When the Impact Team announced it had hacked the Ashley Madison site back in July, the 40 million plus subscribers were likely shaking in their boots. The hackers threatened to dump the personal and financial data and publish customers’ records unless the company took down the AM and Established Men sites.
Well, that day has come.
The internet is chock full of articles with advice on how to get over a spouse’s affair yet ask a roomful of women what they’d do if they caught a husband in midst of even a steamy sext and the clothes are flying out the window.
So, what if a woman (or man) finds out the one who shares the bed and the remote subscribed to a site with the sole intent of extramarital sex?
(Per a previous “fake profile” suit, 90 to 95% of users are men – the majority of the women’s profiles were planted to attract said men.)
I’d suspect finding out your husband was trolling websites for a new bed partner or partners is a whole lot different from finding out he had a drunken encounter with a colleague on a business trip but maybe not.
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According to the article 20 Important Emotional Affair Statistics featured on the HRF.Org site, 88% of married women surveyed say they’d be much more devastated by an emotional affair than a roll or two between the sheets. About 35% of women and 45% of men surveyed said they’d had an emotional affair and 60% will be touched by some sort of infidelity during the span of their marriages. (I guess that would account for the 40 so million on Ashley Madison!) Oh – and 60% of those who had affairs met at the office.
Advice for the scorned spouse that I’ve found on a slew of sites mostly focus on a whole lot of apologies, rebuilding trust, and figuring out what went wrong. I’ve interviewed men and women who have had extramarital affairs and most have cited a need to be valued or desired. (I would guess there’s also a fair number who are addicted to the thrill of something they’re not supposed to do kinda like sneaking some ice cream when mom says to wait till after dinner.)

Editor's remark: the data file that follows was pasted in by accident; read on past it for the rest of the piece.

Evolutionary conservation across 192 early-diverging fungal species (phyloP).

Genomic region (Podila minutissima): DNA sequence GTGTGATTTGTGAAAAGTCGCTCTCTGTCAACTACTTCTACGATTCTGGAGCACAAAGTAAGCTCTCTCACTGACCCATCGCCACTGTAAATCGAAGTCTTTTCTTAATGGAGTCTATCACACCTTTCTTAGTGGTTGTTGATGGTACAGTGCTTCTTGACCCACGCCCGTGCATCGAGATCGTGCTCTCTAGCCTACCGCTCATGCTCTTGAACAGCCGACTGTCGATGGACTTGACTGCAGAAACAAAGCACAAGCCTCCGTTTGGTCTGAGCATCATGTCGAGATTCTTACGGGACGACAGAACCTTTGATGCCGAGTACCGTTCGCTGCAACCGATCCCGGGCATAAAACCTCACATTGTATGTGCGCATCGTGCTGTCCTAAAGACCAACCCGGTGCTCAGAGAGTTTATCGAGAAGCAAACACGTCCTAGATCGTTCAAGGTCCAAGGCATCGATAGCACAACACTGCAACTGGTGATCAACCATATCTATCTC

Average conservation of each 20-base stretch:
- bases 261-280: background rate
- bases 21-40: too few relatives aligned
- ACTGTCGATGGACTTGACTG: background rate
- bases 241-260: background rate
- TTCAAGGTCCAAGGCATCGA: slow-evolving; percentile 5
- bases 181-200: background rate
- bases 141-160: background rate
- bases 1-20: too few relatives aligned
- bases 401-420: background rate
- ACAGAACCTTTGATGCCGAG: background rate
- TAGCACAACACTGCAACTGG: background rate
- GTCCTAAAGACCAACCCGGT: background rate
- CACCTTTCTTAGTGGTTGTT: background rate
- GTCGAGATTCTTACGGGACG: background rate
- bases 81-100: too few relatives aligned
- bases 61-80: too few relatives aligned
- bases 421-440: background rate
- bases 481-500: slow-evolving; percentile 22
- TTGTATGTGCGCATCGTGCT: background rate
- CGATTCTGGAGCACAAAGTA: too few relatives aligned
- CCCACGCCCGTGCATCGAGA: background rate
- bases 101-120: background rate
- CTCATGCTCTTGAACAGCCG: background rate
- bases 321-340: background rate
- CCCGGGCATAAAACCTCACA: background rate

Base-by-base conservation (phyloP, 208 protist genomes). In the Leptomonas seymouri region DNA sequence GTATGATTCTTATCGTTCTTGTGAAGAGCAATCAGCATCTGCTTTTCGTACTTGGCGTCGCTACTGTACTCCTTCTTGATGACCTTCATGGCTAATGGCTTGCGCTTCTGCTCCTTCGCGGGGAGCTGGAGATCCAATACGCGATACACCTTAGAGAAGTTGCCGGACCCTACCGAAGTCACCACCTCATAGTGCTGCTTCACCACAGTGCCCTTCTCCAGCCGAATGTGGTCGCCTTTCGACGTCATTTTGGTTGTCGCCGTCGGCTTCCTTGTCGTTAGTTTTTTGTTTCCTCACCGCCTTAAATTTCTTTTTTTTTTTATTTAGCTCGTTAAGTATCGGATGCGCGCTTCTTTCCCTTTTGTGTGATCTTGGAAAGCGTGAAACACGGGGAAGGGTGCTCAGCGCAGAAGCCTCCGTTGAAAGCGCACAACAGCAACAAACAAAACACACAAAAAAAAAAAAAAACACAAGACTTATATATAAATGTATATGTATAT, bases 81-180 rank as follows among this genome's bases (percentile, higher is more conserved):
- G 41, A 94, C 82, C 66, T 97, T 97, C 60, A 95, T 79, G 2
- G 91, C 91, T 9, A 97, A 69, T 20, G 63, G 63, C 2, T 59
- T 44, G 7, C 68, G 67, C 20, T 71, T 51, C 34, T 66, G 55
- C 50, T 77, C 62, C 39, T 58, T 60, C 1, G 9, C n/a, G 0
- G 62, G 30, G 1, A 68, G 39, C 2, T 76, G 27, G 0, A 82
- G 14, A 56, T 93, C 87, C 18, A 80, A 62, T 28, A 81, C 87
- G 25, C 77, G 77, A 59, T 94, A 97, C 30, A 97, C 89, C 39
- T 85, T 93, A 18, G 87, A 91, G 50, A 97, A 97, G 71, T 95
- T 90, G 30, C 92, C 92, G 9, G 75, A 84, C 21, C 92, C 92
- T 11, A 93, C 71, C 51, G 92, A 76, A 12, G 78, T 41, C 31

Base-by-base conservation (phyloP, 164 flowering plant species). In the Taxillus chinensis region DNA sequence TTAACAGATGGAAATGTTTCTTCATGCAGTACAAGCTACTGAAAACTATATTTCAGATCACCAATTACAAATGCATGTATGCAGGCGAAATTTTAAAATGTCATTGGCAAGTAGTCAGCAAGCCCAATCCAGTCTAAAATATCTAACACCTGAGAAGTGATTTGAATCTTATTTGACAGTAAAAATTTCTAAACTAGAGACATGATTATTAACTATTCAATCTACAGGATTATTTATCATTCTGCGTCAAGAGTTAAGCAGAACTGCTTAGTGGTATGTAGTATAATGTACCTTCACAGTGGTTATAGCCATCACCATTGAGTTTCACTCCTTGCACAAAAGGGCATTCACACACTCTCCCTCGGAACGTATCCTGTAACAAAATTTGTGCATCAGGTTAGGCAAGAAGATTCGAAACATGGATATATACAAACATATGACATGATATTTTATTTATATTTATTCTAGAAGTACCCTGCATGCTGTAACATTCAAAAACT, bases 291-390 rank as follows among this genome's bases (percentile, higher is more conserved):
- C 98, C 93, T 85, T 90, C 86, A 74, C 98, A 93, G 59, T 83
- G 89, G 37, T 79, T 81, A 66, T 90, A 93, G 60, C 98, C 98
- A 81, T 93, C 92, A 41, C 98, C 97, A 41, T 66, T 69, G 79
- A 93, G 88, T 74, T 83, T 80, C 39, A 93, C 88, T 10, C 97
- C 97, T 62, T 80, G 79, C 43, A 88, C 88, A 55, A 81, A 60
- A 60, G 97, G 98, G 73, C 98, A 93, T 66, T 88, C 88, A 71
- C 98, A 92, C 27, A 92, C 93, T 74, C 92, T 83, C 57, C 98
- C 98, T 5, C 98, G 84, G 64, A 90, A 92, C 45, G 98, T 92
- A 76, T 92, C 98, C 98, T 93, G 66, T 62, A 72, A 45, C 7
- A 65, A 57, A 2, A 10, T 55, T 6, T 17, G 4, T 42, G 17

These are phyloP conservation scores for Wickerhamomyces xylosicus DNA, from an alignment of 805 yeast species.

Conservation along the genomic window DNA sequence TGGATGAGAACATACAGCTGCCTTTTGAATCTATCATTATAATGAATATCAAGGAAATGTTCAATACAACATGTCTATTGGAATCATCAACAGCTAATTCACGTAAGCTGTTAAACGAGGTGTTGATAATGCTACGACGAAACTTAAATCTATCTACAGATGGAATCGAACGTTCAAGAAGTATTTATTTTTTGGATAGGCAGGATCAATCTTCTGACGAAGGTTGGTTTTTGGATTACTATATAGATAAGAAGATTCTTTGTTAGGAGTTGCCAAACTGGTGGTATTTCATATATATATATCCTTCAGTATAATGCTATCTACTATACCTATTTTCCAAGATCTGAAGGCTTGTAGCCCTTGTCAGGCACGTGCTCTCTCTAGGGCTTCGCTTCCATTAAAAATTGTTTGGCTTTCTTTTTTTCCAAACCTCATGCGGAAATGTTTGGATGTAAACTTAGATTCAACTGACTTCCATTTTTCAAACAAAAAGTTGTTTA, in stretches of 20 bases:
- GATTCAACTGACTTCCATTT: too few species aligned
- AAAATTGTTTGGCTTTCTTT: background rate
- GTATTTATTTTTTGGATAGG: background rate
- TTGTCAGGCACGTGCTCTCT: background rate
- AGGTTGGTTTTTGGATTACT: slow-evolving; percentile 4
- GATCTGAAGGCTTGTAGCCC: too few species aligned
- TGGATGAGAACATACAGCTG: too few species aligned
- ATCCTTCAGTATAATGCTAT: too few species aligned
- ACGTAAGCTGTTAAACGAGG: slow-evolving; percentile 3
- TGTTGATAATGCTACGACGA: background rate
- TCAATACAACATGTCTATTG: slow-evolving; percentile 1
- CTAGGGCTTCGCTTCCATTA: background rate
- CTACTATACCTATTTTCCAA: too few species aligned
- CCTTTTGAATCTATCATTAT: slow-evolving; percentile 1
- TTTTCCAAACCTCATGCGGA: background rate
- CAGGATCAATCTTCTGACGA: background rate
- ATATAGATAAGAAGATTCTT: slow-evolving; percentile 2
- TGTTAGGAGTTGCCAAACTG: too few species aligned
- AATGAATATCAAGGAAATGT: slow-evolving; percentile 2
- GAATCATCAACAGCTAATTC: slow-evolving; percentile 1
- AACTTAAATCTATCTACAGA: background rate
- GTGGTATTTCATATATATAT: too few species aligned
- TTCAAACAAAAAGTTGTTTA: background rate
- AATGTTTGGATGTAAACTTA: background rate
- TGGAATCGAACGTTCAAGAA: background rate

Perhaps some people just form a connection between someone other than the betrothed, whether at work or at the local Starbucks. Either way, engaging with someone other than your spouse is a choice.
When a spouse or even significant other makes a conscious effort to find an on the side dance partner, I’d suppose the forgiveness part would be a lot more challenging. Perhaps the key to self-preservation has to do with trying to maintain your self-esteem and changing the locks!
But maybe things like infidelity don’t happen in a vacuum. Couples grow apart. People are exhausted from work responsibilities. Add in a baby or a few kids and it’s even more challenging. Relationships take nurturing and communication. Nonetheless, if a spouse is looking to supplement the main squeeze with something on the side, you need to have a frank discussion.
I’ve discovered a few faith-based sites like The Marriage Foundation place the blame on the spouse at home, advising wives to “Stop being no-user friendly. Become more loving. And the biggie, “Take care of his sexual needs!” Because we know if he were happy at home, he wouldn’t be looking, for God’s sake!
No matter if you decide to hang in there and work things out with a weekend away and a spree at Victoria’s Secret or to allocate that money towards the divorce lawyer, nobody deserves to be blamed for someone else’s choices.
Can a marriage survive Ashley Madison or an uncovered sexting session?
That’s up to the people involved. Infidelity doesn’t have to be the death knell of a relationship unless it’s a deal breaker. If you’re willing to give it a go, a healthy relationship would need a rebuilding of trust and communication. Turning a blind eye isn’t necessarily healthy.
What do YOU think?